Sunday, July 26, 2009

Five Books of immigrants

Yesterday in the Wall Street Journal, Matthew Kaminski selected the five best novels about immigrants to America—three of the five published within the last decade. Pnin, his first choice, is not a novel about an immigrant at all. Timofey Pnin is an émigré—a very different thing. The immigrant comes to America in search of a better life; the émigré comes to escape a far worse one. A more representative novel about Russian immigrants to the U.S. is Gary Shteyngart’s frantic and hilarious Russian Debutante’s Handbook (2002).

Only one novel on Kaminski’s list belongs there, in my opinion. That is Henry Roth’s Call It Sleep. Here are some other titles that scour the immigrant experience in unpredictable terms.

(1.) Pietro di Donato, Christ in Concrete (1939). A proletarian novel in origin and not merely in subject matter—the author was a bricklayer—Christ in Concrete was the first American novel to explore the lives of Italian immigrants. It is episodic rather than traditionally plotted and carelessly written in places, but these qualities only add to its foreignness—as does its portrait of working-class Catholicism, which is mixed heavily with sensuality and paganism. These are not Mario Puzo’s Italians.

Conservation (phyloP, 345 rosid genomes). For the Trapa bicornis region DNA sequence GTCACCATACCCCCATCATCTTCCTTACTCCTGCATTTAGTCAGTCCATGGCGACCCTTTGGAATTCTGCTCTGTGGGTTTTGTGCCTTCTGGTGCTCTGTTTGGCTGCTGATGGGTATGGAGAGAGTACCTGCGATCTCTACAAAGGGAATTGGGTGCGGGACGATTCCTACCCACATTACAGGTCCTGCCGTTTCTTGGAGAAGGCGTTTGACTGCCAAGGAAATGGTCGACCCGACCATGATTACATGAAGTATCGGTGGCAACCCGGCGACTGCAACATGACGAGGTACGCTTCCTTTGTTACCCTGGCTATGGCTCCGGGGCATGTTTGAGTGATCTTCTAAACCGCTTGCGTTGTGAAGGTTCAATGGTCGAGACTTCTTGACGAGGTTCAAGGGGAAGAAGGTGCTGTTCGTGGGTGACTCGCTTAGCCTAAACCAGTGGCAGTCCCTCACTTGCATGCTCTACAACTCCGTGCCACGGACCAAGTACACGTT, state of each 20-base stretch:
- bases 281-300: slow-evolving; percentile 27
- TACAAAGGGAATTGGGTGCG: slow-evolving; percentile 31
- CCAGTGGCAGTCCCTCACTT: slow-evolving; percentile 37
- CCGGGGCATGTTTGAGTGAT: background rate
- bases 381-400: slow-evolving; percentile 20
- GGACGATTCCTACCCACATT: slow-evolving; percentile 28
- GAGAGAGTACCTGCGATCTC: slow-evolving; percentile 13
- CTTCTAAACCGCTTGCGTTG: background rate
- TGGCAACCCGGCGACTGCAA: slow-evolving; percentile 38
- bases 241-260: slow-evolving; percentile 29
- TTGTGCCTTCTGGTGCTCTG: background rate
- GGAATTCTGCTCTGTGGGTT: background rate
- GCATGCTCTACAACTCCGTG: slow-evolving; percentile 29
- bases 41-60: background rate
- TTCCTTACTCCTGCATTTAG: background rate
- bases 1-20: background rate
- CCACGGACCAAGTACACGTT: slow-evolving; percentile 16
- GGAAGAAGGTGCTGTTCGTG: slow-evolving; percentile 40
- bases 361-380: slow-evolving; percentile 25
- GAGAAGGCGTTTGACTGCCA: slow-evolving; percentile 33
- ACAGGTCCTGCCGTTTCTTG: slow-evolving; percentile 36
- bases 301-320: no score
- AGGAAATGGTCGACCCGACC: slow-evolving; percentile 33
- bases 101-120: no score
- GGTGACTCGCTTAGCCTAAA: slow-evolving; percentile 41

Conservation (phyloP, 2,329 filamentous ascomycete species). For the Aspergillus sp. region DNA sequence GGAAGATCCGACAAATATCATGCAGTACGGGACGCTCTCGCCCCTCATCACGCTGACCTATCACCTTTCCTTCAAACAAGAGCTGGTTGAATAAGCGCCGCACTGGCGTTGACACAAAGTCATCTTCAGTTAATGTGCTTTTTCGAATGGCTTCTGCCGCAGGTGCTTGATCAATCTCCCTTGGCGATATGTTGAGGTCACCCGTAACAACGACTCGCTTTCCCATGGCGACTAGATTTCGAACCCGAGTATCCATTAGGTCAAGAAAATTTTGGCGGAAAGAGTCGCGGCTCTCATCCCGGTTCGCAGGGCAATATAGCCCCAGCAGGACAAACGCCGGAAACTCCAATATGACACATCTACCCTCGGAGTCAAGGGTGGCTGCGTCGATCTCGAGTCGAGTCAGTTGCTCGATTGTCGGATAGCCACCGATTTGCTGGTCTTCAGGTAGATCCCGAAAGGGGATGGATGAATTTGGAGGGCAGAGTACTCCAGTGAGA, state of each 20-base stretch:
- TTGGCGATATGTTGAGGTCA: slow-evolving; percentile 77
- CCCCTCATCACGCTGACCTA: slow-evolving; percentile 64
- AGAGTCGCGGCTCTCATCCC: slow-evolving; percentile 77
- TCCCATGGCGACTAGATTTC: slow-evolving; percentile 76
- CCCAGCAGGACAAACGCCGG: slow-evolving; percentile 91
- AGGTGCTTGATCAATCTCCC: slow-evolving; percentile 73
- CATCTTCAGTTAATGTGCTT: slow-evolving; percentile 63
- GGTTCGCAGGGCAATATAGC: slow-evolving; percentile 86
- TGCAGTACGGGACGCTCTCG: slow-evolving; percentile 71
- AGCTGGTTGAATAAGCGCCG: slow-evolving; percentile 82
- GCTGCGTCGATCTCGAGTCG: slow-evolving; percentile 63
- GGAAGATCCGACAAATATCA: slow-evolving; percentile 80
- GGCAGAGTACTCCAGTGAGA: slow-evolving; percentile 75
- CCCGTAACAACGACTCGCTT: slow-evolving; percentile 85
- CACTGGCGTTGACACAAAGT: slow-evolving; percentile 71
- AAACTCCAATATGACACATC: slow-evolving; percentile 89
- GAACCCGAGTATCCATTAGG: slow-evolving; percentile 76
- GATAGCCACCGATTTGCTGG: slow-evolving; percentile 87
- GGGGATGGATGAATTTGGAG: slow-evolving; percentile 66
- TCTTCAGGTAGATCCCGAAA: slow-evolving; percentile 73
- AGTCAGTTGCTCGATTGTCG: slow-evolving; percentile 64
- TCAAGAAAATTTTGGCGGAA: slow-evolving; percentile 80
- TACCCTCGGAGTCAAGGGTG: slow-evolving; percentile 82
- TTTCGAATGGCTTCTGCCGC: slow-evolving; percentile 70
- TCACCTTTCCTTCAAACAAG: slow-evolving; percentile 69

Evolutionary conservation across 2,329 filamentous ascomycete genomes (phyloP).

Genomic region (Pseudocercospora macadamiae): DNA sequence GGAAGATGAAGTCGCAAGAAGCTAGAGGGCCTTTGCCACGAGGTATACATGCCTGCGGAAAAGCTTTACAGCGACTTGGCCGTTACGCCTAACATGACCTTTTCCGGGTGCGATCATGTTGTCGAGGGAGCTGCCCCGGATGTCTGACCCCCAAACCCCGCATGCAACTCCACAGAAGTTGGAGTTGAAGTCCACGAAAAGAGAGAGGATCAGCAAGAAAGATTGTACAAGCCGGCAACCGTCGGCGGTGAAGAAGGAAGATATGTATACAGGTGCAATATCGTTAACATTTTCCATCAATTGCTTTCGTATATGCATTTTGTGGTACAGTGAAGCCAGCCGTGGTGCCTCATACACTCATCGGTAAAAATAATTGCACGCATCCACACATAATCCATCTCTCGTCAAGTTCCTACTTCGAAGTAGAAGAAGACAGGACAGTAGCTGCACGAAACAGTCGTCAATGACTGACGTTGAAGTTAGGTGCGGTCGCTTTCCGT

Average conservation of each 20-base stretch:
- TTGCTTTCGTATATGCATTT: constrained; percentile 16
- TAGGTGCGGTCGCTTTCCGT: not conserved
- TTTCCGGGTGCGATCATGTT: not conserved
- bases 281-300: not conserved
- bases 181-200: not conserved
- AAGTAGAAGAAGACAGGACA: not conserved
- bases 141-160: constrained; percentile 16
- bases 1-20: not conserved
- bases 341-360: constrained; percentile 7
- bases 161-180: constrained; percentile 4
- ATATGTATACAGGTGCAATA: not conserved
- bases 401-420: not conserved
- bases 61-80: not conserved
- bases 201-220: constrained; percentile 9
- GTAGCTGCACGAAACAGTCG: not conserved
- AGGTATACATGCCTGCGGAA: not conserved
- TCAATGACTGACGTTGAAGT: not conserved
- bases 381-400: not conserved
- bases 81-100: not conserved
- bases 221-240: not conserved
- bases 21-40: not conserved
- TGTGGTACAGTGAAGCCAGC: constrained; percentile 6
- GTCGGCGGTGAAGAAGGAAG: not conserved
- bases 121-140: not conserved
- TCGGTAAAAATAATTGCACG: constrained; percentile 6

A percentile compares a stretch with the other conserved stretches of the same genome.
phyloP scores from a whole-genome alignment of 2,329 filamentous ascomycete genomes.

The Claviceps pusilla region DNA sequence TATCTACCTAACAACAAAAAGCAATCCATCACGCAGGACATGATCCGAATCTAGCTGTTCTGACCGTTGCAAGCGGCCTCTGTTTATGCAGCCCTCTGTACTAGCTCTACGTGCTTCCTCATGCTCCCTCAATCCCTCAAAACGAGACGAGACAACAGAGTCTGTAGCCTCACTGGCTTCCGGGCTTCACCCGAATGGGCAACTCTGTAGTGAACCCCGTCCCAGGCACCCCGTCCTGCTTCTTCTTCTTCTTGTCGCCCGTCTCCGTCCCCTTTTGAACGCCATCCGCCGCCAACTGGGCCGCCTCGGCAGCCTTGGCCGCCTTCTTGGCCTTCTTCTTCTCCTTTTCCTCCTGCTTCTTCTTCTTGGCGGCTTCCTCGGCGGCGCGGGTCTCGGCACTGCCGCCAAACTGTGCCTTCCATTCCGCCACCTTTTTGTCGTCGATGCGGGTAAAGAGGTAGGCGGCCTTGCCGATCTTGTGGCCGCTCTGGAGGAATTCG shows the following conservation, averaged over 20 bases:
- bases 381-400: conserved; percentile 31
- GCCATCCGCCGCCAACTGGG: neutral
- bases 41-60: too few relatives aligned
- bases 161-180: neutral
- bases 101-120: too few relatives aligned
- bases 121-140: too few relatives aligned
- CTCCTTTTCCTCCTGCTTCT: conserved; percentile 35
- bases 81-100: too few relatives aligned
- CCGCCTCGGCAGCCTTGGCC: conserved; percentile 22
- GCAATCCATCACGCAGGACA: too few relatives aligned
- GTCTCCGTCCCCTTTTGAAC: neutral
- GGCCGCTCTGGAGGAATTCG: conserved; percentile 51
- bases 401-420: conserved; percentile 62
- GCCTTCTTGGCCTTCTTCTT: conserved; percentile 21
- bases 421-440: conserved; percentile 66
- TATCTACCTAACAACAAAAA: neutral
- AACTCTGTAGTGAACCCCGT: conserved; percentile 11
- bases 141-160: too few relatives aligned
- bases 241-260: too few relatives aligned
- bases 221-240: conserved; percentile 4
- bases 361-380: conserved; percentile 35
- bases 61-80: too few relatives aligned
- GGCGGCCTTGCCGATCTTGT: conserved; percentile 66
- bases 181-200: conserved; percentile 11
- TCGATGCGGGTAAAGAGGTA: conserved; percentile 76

(2.) John Okada, No-No Boy (1957). About a young man, the son of immigrants from Japan, who is drafted for the U.S. Army while his family is in a detention camp. He refuses induction, but he also declines to express any loyalty for the Emperor. Hence the title. The novel begins as he returns to Seattle after his imprisonment, finding himself in a unique situation that nevertheless captures something at the heart of the immigrant experience, especially for the second generation: “[I]t is not enough to be American only in the eyes of the law and it is not enough to be only half an American and know that it is an empty half. . . . I am not Japanese and I am not American.”

(3.) Paule Marshall, Brown Girl, Brownstones (1959). Selina Boyce is the daughter of immigrants from Barbados living in Brooklyn. To come of age, to come into her own, she must distance herself from her family’s “Bajan” ways. Marshall’s novel complicates the simplistic notions of race and African-American identity now current, for the Caribbean blacks in the novel have little in common with the Brooklyn blacks whose families had been in this country for more than a century. The terminology of race—“Negro,” “black,” “African-American”—conceals those differences. Marshall exposes them to the light.

(4.) Lore Segal, Her First American (1985). Ilka Weissnix, a young Jewish refugee from Hitler’s Germany, plunges into an affair with an angry middle-aged black intellectual. She is unsure whether Alabama is a Southern state, and is unable to distinguish a Negro from a Chinese. Her lover introduces her to America. You can imagine the racial taboos and linguistic barriers that must be negotiated, but as he says, there is nothing about this country that race and sex will not bring out. The author of the autobiographical Holocaust novel Other People’s Houses (1964), Segal herself emigrated to this country in 1951.